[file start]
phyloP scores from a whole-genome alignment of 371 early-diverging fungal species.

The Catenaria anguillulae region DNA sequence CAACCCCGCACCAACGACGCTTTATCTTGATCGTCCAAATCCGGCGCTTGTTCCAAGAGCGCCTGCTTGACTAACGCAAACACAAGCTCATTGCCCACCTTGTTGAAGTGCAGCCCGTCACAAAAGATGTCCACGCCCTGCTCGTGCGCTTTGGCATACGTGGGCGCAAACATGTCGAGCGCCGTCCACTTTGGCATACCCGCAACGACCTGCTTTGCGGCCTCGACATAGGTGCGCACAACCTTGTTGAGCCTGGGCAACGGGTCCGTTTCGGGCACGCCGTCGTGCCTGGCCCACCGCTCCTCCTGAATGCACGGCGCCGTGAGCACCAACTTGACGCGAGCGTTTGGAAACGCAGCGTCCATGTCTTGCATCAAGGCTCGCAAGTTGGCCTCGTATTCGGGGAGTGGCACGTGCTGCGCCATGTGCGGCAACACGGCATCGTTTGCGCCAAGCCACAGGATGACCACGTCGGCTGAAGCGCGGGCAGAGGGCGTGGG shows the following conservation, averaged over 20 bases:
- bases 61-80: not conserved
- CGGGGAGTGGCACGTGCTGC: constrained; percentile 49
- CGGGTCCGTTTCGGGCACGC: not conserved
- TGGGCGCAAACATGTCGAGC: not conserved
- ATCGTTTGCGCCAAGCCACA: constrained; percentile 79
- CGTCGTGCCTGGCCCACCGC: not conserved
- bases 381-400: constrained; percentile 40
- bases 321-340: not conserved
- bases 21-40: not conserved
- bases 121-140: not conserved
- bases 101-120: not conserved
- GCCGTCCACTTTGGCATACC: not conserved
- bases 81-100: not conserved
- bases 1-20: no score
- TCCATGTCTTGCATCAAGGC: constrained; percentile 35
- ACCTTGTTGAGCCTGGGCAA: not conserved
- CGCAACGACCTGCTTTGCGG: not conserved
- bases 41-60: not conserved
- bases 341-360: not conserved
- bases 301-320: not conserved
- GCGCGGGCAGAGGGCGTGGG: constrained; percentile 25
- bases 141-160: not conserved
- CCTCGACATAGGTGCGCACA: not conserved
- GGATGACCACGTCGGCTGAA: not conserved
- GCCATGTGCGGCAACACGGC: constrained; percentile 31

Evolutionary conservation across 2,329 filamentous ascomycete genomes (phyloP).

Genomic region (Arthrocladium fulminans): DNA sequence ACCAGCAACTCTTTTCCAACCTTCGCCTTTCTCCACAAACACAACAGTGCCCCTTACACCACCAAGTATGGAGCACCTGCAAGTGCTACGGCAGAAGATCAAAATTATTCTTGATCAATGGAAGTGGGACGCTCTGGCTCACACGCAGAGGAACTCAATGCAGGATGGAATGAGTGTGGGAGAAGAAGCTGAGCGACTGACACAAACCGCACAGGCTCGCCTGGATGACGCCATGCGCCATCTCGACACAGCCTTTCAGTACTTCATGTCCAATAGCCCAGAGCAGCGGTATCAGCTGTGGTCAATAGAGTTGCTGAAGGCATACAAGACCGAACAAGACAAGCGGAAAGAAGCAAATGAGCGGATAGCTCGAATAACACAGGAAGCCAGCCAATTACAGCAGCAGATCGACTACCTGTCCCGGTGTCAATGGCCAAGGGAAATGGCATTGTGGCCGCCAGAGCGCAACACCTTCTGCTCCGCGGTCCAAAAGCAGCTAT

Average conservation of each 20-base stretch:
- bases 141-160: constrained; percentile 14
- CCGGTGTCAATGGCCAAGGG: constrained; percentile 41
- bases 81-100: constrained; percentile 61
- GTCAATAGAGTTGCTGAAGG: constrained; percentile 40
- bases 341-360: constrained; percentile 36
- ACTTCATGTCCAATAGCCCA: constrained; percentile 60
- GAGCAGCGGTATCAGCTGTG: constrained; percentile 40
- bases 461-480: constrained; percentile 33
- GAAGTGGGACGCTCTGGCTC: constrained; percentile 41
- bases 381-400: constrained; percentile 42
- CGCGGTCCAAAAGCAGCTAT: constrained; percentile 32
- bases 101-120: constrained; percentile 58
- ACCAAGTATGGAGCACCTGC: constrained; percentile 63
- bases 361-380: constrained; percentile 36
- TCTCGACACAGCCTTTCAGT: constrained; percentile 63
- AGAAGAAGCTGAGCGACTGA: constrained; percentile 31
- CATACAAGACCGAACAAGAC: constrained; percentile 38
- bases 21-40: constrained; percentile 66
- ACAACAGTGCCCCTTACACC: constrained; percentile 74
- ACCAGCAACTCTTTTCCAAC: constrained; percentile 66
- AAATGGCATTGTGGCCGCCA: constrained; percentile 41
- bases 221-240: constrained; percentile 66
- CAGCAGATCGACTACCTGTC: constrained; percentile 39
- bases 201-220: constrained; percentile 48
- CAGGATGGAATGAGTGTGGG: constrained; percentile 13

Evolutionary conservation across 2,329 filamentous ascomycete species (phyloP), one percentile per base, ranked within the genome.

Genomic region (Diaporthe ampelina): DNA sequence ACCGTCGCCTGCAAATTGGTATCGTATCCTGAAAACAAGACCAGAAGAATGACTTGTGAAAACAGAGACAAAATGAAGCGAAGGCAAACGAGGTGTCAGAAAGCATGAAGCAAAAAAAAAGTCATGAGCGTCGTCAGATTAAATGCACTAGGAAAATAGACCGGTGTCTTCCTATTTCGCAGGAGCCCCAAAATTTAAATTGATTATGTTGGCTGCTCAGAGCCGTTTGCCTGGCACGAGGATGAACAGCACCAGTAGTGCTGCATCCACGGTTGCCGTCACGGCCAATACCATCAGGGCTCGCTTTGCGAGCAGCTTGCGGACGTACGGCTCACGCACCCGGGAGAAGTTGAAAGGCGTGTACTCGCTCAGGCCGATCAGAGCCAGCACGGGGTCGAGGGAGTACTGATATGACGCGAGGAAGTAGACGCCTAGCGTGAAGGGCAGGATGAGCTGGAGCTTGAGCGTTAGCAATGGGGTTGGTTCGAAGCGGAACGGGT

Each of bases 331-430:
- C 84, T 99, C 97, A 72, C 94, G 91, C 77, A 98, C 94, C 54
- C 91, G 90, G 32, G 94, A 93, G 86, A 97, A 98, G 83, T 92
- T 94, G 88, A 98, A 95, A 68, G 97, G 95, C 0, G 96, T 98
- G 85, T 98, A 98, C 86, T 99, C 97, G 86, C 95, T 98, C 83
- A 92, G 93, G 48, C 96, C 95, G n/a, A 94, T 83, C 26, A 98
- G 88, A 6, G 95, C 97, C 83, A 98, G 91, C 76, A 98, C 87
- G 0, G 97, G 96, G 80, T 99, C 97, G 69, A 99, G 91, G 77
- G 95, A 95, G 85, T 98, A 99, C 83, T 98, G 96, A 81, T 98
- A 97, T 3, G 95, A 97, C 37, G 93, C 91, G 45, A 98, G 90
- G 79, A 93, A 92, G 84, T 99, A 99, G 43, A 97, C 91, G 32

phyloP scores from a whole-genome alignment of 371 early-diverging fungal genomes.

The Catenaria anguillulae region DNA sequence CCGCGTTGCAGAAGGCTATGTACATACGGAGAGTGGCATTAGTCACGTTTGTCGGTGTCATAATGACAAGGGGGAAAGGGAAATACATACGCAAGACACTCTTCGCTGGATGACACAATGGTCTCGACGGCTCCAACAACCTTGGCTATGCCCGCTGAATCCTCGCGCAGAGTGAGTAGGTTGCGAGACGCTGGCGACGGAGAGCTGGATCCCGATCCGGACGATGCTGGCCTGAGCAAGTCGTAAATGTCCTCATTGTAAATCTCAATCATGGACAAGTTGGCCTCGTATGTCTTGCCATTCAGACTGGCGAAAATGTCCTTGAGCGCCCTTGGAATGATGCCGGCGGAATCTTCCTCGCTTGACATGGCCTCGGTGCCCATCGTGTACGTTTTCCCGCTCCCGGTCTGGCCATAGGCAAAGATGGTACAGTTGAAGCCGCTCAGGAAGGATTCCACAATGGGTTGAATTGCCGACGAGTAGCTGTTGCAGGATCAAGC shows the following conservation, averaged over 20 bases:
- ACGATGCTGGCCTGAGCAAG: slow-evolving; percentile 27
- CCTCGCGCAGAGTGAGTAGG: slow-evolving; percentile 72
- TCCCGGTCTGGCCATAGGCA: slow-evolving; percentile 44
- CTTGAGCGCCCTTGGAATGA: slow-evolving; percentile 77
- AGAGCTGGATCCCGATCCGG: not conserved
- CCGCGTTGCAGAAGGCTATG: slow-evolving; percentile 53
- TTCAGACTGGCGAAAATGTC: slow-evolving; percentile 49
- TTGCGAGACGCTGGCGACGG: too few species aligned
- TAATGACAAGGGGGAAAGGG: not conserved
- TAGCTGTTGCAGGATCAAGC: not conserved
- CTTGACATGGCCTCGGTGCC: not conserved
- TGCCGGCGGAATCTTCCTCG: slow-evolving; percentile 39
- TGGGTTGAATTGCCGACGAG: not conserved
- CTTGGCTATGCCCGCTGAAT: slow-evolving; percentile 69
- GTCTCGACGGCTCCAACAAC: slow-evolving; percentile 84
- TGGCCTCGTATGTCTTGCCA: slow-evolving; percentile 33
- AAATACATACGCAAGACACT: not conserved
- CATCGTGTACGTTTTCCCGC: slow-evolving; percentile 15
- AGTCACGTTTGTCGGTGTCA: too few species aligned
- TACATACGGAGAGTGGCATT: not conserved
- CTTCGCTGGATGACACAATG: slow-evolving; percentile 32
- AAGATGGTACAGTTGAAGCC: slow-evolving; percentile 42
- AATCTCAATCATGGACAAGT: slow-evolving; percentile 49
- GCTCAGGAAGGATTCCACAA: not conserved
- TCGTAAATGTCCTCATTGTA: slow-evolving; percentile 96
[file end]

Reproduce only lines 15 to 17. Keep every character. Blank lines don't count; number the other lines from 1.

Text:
- bases 81-100: not conserved
- bases 1-20: no score
- TCCATGTCTTGCATCAAGGC: constrained; percentile 35